There’s something stirring in the island of Jersey. The island, measuring only nine miles by five, and better known for its low-tax status and for iconic TV detective Jim Bergerac, has surreptitiously become a hotbed of musical activity.
Boasting four music (and film) festivals – remember, on an island smaller than the Borough of Westminster – and a number of acts that have burst into the mainstream or are bubbling away in the indie side wings, Jersey may not quite have the history of London or Manchester, but is certainly punching above its weight.
Sitting just fourteen miles from the coast of France, Jersey is the most southerly point of the British Isles, and is a crown dependency, making it part of the United Kingdom but self-governed. Constantly fought over between the English and French for centuries, it has a uniquely Anglo-Norman atmosphere and even has an ancient language known as ‘Jerraise’ – a little used French dialect which is spoken fluently by only a tiny amount of the island’s elder generations. With some of the most stunning beaches and lush countryside in Europe, it’s really unlike any other place in Britain.
First an introduction to Jersey’s music festivals is needed. The jewel in the crown of the Channel Island Festival scene is Jersey Live Music Festival. A two-day event with a capacity of 10,000, it’s stages have been graced by some of Britain’s biggest and hottest acts since its inception in 2004, including The Prodigy, Kasabian, Razorlight, Dizzee Rascal, Basement Jaxx and Foals. It also has a heavy leaning on dance music, with a Dance Arena that has seen the likes of 2ManyDJs, James Lavelle, Scratch Perverts and Andy C wowing the Jersey Live crowd.
This is just the BEST reception we have had at a festival all year. Jersey is just so cool! The audience are amazing! We wanna come back next year. Surreal & super-f***ing cool! (Tom Meighan, Kasabian)
Branchage International Film Festival is, as the title suggests, primarily a film showcase event, but has attracted national attention for its marrying of film and music events, and its wildly imaginative site-specific screenings. From documentaries in German underground barracks (the island was occupied by Nazi forces in WWII) to children’s animations in medieval castles, Branchage has a programming template that has attracted some amazing leftfield acts such as British Sea Power, Paloma Faith, Kitty, Daisy & Lewis, The Correspondents, Sigur Ros’ string band Amiina, Broadcast, The Oscillation and Top Cats.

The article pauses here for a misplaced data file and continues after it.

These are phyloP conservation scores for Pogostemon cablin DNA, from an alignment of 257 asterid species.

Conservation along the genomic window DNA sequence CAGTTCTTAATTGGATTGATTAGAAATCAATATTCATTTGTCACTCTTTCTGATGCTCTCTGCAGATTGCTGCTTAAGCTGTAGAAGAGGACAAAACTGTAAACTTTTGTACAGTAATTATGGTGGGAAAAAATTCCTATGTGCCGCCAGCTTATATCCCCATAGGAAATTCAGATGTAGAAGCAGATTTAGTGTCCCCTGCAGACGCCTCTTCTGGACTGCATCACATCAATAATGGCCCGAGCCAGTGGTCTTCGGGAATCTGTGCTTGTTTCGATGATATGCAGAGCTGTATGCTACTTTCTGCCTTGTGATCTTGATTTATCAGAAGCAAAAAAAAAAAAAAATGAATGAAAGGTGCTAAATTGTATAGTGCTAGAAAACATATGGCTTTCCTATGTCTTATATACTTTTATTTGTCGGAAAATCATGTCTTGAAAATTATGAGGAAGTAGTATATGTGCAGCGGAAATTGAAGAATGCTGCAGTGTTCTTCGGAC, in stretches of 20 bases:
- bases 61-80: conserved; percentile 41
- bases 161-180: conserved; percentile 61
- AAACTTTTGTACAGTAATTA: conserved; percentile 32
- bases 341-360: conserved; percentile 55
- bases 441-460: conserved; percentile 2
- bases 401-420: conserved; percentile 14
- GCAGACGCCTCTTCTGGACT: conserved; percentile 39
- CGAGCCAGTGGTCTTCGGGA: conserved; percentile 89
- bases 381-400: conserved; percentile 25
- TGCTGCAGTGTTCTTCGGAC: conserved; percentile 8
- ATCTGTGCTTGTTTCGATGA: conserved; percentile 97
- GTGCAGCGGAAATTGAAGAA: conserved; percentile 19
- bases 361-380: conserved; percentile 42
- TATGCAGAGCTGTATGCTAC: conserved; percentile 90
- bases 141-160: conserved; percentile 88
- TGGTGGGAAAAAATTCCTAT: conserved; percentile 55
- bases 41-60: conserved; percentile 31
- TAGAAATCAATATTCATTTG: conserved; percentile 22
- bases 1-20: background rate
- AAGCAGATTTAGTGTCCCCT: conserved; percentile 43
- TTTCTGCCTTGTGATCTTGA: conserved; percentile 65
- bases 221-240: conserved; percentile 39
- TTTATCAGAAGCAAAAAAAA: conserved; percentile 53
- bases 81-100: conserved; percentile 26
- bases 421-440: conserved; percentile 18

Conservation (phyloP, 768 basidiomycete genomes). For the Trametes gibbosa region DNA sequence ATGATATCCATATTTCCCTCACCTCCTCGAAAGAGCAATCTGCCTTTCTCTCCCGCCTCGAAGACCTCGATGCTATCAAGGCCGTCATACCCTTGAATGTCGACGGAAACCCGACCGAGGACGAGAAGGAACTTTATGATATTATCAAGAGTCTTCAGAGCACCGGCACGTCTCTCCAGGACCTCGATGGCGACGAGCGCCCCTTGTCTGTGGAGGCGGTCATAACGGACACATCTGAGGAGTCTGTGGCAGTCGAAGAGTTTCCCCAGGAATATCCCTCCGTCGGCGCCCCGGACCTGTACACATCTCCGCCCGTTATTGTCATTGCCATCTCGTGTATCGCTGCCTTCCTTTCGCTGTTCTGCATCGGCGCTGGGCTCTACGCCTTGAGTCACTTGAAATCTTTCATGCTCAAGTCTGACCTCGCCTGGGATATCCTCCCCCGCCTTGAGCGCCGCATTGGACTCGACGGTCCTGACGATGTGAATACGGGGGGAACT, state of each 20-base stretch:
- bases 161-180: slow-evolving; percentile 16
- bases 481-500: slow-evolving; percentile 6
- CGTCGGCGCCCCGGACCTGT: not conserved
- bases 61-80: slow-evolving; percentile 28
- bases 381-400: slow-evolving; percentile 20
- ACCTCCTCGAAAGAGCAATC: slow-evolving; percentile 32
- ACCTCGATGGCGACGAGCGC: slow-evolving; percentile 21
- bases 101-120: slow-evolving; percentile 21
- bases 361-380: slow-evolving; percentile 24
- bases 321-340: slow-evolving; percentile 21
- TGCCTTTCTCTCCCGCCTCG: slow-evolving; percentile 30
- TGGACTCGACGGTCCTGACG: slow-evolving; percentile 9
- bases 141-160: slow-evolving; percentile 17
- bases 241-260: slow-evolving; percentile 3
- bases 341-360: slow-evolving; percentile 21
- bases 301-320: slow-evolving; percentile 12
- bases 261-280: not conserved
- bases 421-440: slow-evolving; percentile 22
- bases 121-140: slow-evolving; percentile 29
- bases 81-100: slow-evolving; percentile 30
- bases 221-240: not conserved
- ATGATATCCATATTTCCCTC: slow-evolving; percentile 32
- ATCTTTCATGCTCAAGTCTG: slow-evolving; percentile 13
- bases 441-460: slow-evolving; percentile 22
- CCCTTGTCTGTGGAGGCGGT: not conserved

Two of the smaller festivals on the scene are the Folklore Festival, which will feature Van Morrison and Ray Davies in 2012, as well as the MASS electronic music festival, which has been headlined by Audio Bullys and Pendulum, alongside dance acts Example, Nero, Beardyman and Dirtyphonics.
The year-round live music and dance scene is thriving too; artists and DJs to have visited the island in recent times include Ash, Hadouken, Totally Enormous Extinct Dinosaurs, Chase & Status, Annie Mac, Dillinja, Fake Blood, Felix Martin (Hot Chip), The Tiger Lillies, Ferry Corsten, Men in Masks and Capitol K, as well as chart acts such as Peter Andre, McFly, James Morrison and Russell Watson.
Jersey's Local Acts
As well as attracting some of the biggest names in indie and dance music, Jersey has also exported some fine acts to the UK in recent times. The biggest name is Nerina Pallot, the Brit and Ivor Novello Award-nominated singer-songwriter whose second album ‘Fires’ went Gold in the UK and has achieved notable chart success with singles ‘Everybody’s Going to War’ and ‘Sophia’. She’s now working with Kylie Minogue on the Australian singer’s new album.
More familiar to indie audiences perhaps will be Romance. Based in London, the goth/shoegaze four-piece are centred around Jersey-born frontman Jamie Lovatt, and have come to national attention as part of the East London goth scene that features the lies of Ulterior, S.C.U.M and Experiment on a Bird in the Air Pump. Featuring as part of an NME cover story based around White Lies and the recent blossoming London goth scene, Romance have risen to national indie attention and have recently toured the UK with White Rose Movement, as well as touring Japan and becoming the sweethearts of the Japanese editions of Vogue and Daxed & Confused magazine. NME said, “R O M A N C E will be your new favourite band.”
Among the bands who are breaking through is The Lloyd Yates Band, an acoustic folk outfit who recently signed a deal with a major label and who have worked with Take That/Boyzone producer Ray Hedges. The Valentines are another act to have received major label attention, and were handpicked to support Babyshambles on their UK tour. Suede’s Bernard Butler is said to be a fan of their indie-punk-doo-wop sound and a mooted single with Butler at the helm is in the pipeline. The Midnight Expresso is one of the more off-the wall acts to have emerged from Jersey, a spandex-clad Wesley Willis and John Shuttleworth-inspired lounge-rap act who has performed at Latitude festival as well as supporting the likes of Mr Hudson, Pete & the Pirates and Micachu, and has received radio airplay from Radio One’s Rob da Bank, and even had a camera crew follow him for a Current TV documentary. Other notable Jersey acts who have received national press or performed at UK festivals include Marvel, The Author, Pevin Kinel, Schema and electro-metal act Robot Ninja Dinosaur B******s.
With a long history of iconic concerts in Jersey, stretching as far back as the days of visits from The Rolling Stones, The Beatles, Led Zeppelin, Iron Maiden (who spent a period of time living in Jersey) and The Jam, and a richly diverse music scene that encompasses rock, dance, jazz, blues and classical acts, Jersey is well worth a visit for any one of its exciting and unique festivals. And the aforementioned Jersey acts are well worth keeping an eye out for.
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